I’ve always dreamed of adoption. It was a calling marked on my heart from a young age and a dream I carried quietly for many years until I met my husband. When we were dating, I shared with him the desires of my heart and the deep calling I felt towards adoption. I needed to know that he was open to the idea as well. He was gracious and accepting, but admitted he had never felt that calling the same way I did.
After we married and grew our family through two biological daughters, I felt the familiar tug at my heart that adoption was still calling. I pressed my husband, worried that we were messing up the timing or that if we waited too long, it would never actually happen. We received precious prayer ministry over our desire to adopt and received a prophetic word that hinted towards a long wait but safety in the shadow of the Lord (Psalm 91). I clung to the promise of safety in the shadow of the Lord but casually brushed off the long wait.
Prior to this journey, I never liked waiting. I dived deep into research in international adoption programs, agencies, and adoption law. But it felt like every step forward I tried to take, something would stop me. We couldn’t afford many of the programs, we weren’t old enough for adoption in some countries, and the travel requirements in others would take us away from home and from our daughters for multiple months. When I finally paused long enough to look around, I realized I had moved forward in this dream without my husband. He knew adoption was going to be a part of our family but he doubted the path forward I was forcing. I was so set on achieving the dream that I forgot the purpose of it was always to glorify God, not to only satisfy my heart.
After being confronted with multiple roadblocks and the realization that my husband wasn’t in the same place as me, I discovered we had entered the long wait prophesied over us. Did I already mention that I really didn’t like waiting?
I was recently reading Oh the Places You’ll Go by Dr. Seuss to my daughters when I came across the section of the book about “The Waiting Place”. As a child, the uncomfortability of the waiting place never sunk in, but as an adult, I can clearly see the desperate, lost looks on the illustrated characters’ faces. Seuss described the waiting place like this:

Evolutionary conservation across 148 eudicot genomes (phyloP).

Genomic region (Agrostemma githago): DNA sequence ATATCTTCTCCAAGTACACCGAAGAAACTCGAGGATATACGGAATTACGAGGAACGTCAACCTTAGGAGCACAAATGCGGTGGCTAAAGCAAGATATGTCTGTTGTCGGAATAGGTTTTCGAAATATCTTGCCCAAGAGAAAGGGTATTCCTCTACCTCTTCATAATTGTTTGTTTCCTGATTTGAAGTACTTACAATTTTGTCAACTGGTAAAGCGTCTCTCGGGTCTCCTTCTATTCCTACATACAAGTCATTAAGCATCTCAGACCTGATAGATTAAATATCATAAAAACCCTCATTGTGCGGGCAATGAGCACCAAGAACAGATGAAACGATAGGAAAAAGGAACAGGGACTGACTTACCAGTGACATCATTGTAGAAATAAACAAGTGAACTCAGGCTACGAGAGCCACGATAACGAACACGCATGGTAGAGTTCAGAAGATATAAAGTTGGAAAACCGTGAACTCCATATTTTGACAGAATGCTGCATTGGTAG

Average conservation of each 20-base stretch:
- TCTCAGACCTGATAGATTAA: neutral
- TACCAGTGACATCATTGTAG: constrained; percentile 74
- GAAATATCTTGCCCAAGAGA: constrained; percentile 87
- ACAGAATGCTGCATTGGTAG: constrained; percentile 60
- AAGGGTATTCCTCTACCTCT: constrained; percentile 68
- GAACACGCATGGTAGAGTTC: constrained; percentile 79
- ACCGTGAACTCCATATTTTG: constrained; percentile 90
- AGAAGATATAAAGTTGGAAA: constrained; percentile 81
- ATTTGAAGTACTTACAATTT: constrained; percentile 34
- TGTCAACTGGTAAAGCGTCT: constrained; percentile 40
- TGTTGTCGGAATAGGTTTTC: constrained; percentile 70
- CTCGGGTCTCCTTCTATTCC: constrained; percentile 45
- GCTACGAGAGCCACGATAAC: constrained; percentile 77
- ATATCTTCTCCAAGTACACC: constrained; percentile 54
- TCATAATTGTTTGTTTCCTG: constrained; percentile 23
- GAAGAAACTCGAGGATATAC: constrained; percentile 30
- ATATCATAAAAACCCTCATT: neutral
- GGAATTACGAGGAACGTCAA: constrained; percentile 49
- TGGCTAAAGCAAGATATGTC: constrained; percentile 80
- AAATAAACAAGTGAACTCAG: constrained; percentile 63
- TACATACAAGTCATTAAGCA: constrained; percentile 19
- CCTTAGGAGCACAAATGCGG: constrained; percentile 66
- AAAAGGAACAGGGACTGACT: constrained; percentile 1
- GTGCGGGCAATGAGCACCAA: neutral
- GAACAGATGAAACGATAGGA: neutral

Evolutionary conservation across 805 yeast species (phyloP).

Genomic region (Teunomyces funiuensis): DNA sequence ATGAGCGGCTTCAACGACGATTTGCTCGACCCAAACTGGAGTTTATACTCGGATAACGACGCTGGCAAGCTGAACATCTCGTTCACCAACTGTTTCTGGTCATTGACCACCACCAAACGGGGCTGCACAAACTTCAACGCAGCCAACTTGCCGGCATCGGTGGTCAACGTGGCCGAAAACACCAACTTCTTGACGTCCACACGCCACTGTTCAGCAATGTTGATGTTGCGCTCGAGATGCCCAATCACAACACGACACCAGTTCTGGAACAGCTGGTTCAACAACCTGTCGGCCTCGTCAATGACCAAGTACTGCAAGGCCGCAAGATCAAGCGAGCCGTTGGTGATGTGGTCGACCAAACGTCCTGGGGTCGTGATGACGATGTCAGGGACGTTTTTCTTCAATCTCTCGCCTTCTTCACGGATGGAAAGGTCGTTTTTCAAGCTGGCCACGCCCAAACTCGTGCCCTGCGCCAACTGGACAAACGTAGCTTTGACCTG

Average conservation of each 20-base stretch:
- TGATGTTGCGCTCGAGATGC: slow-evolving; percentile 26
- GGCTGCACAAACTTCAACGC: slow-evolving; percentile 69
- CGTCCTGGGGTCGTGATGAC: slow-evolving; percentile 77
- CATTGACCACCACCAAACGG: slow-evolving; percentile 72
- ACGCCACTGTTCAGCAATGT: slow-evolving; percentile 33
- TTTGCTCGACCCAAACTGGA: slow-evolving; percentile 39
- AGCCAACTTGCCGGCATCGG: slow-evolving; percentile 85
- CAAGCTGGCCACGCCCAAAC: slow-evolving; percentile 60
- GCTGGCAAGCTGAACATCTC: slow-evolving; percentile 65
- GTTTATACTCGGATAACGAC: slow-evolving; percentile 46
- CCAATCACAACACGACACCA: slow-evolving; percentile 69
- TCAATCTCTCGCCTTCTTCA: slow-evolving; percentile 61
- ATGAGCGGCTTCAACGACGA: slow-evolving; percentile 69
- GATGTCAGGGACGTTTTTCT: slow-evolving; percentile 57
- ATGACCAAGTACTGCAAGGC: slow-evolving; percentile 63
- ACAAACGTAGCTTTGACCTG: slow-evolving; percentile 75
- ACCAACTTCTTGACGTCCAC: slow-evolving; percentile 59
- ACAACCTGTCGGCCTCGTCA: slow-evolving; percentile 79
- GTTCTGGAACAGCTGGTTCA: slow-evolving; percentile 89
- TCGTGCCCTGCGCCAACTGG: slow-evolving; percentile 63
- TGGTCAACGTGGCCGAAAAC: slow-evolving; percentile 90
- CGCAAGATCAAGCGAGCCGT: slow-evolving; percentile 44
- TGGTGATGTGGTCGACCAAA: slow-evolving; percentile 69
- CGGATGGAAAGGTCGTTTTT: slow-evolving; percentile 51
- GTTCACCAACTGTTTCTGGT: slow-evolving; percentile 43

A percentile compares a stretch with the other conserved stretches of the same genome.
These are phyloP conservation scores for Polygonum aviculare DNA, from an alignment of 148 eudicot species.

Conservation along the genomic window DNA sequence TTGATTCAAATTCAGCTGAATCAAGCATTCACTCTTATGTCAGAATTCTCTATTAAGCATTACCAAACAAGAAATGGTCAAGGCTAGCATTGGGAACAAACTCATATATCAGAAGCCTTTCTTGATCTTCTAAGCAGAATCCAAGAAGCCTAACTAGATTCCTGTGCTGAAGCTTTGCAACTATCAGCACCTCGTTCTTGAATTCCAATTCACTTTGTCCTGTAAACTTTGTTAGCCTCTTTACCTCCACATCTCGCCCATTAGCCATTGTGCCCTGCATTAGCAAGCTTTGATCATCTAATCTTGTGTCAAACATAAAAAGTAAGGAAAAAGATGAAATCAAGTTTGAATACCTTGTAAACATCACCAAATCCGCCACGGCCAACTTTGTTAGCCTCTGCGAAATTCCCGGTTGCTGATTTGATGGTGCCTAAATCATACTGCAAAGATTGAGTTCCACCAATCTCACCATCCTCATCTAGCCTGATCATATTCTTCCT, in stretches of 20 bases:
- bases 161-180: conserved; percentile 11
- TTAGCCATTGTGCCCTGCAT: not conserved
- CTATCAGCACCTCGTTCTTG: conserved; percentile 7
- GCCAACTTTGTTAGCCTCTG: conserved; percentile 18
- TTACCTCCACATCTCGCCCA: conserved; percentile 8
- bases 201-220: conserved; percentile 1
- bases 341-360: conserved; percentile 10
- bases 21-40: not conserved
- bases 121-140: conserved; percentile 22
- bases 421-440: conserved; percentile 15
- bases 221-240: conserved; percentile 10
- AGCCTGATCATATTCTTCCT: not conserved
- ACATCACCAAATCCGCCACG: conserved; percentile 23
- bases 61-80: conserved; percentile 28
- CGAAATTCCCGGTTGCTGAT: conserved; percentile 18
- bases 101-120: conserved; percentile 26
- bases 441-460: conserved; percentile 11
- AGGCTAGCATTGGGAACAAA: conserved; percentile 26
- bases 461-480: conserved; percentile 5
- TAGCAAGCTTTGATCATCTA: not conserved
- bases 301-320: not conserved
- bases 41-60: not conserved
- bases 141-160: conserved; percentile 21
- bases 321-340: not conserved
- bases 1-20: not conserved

“Everyone is just waiting.
Waiting for the fish to bite
or waiting for wind to fly a kite
or waiting around for Friday night
or waiting, perhaps, for their Uncle Jake or a pot to boil, or a Better Break
or a string of pearls, or a pair of pants or a wig with curls, or Another Chance.”
Waiting is hard. Really, really hard. Waiting for that call back. Waiting for your turn. Waiting for the weekend. Waiting for your chance. Or, maybe the most difficult to wait on… waiting for your dreams to become reality.
Waiting on dreams is especially difficult because it makes us vulnerable to direct conflict, doubting what God said versus what we see or don’t see happening. You may begin to question, “Did I really hear Him correctly? Have I been wrong this whole time?” Once you’ve discovered your calling or your dream, it’s hard to not want to see it come to reality quickly. But, I’ve learned over the past four years in our journey to adoption that despite the nagging feeling that nothing is happening, there actually is goodness to be found in the waiting place (more on that to come). C.S. Lewis described it this way, “I am sure that God keeps no one waiting unless He sees that it is good for him to wait. When you do enter your room, you will find that the long wait has done you some kind of good which you would not have had otherwise. But you must regard it as waiting, not as camping.”